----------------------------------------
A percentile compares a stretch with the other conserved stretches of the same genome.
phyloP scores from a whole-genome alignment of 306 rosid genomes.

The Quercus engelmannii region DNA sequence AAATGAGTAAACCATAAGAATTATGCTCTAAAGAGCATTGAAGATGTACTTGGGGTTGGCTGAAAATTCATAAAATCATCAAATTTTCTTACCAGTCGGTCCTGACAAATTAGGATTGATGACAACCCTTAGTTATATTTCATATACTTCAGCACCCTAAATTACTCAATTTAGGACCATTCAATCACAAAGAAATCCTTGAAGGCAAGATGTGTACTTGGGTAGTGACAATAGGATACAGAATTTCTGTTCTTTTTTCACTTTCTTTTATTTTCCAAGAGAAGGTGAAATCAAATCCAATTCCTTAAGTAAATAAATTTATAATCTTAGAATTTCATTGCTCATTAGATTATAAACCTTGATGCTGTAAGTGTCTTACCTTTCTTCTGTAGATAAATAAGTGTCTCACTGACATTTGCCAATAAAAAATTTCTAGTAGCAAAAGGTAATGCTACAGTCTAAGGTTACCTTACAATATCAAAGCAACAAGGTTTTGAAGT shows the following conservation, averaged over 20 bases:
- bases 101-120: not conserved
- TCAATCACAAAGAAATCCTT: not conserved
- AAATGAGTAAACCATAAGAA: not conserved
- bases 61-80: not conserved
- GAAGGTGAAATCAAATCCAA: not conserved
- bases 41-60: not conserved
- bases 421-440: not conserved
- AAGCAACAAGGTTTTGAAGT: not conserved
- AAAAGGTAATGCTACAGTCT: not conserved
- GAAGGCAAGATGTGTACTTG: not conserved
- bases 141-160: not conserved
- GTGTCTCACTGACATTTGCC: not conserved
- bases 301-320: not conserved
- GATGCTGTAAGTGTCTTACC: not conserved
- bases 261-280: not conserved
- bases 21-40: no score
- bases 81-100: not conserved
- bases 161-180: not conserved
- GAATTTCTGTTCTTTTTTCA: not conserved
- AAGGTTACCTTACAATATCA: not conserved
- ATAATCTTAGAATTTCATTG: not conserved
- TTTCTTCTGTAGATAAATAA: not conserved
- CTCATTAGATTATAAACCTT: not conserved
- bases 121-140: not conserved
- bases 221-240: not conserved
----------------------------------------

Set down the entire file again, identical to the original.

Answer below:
A percentile compares a stretch with the other conserved stretches of the same genome.
phyloP scores from a whole-genome alignment of 306 rosid genomes.

The Quercus engelmannii region DNA sequence AAATGAGTAAACCATAAGAATTATGCTCTAAAGAGCATTGAAGATGTACTTGGGGTTGGCTGAAAATTCATAAAATCATCAAATTTTCTTACCAGTCGGTCCTGACAAATTAGGATTGATGACAACCCTTAGTTATATTTCATATACTTCAGCACCCTAAATTACTCAATTTAGGACCATTCAATCACAAAGAAATCCTTGAAGGCAAGATGTGTACTTGGGTAGTGACAATAGGATACAGAATTTCTGTTCTTTTTTCACTTTCTTTTATTTTCCAAGAGAAGGTGAAATCAAATCCAATTCCTTAAGTAAATAAATTTATAATCTTAGAATTTCATTGCTCATTAGATTATAAACCTTGATGCTGTAAGTGTCTTACCTTTCTTCTGTAGATAAATAAGTGTCTCACTGACATTTGCCAATAAAAAATTTCTAGTAGCAAAAGGTAATGCTACAGTCTAAGGTTACCTTACAATATCAAAGCAACAAGGTTTTGAAGT shows the following conservation, averaged over 20 bases:
- bases 101-120: not conserved
- TCAATCACAAAGAAATCCTT: not conserved
- AAATGAGTAAACCATAAGAA: not conserved
- bases 61-80: not conserved
- GAAGGTGAAATCAAATCCAA: not conserved
- bases 41-60: not conserved
- bases 421-440: not conserved
- AAGCAACAAGGTTTTGAAGT: not conserved
- AAAAGGTAATGCTACAGTCT: not conserved
- GAAGGCAAGATGTGTACTTG: not conserved
- bases 141-160: not conserved
- GTGTCTCACTGACATTTGCC: not conserved
- bases 301-320: not conserved
- GATGCTGTAAGTGTCTTACC: not conserved
- bases 261-280: not conserved
- bases 21-40: no score
- bases 81-100: not conserved
- bases 161-180: not conserved
- GAATTTCTGTTCTTTTTTCA: not conserved
- AAGGTTACCTTACAATATCA: not conserved
- ATAATCTTAGAATTTCATTG: not conserved
- TTTCTTCTGTAGATAAATAA: not conserved
- CTCATTAGATTATAAACCTT: not conserved
- bases 121-140: not conserved
- bases 221-240: not conserved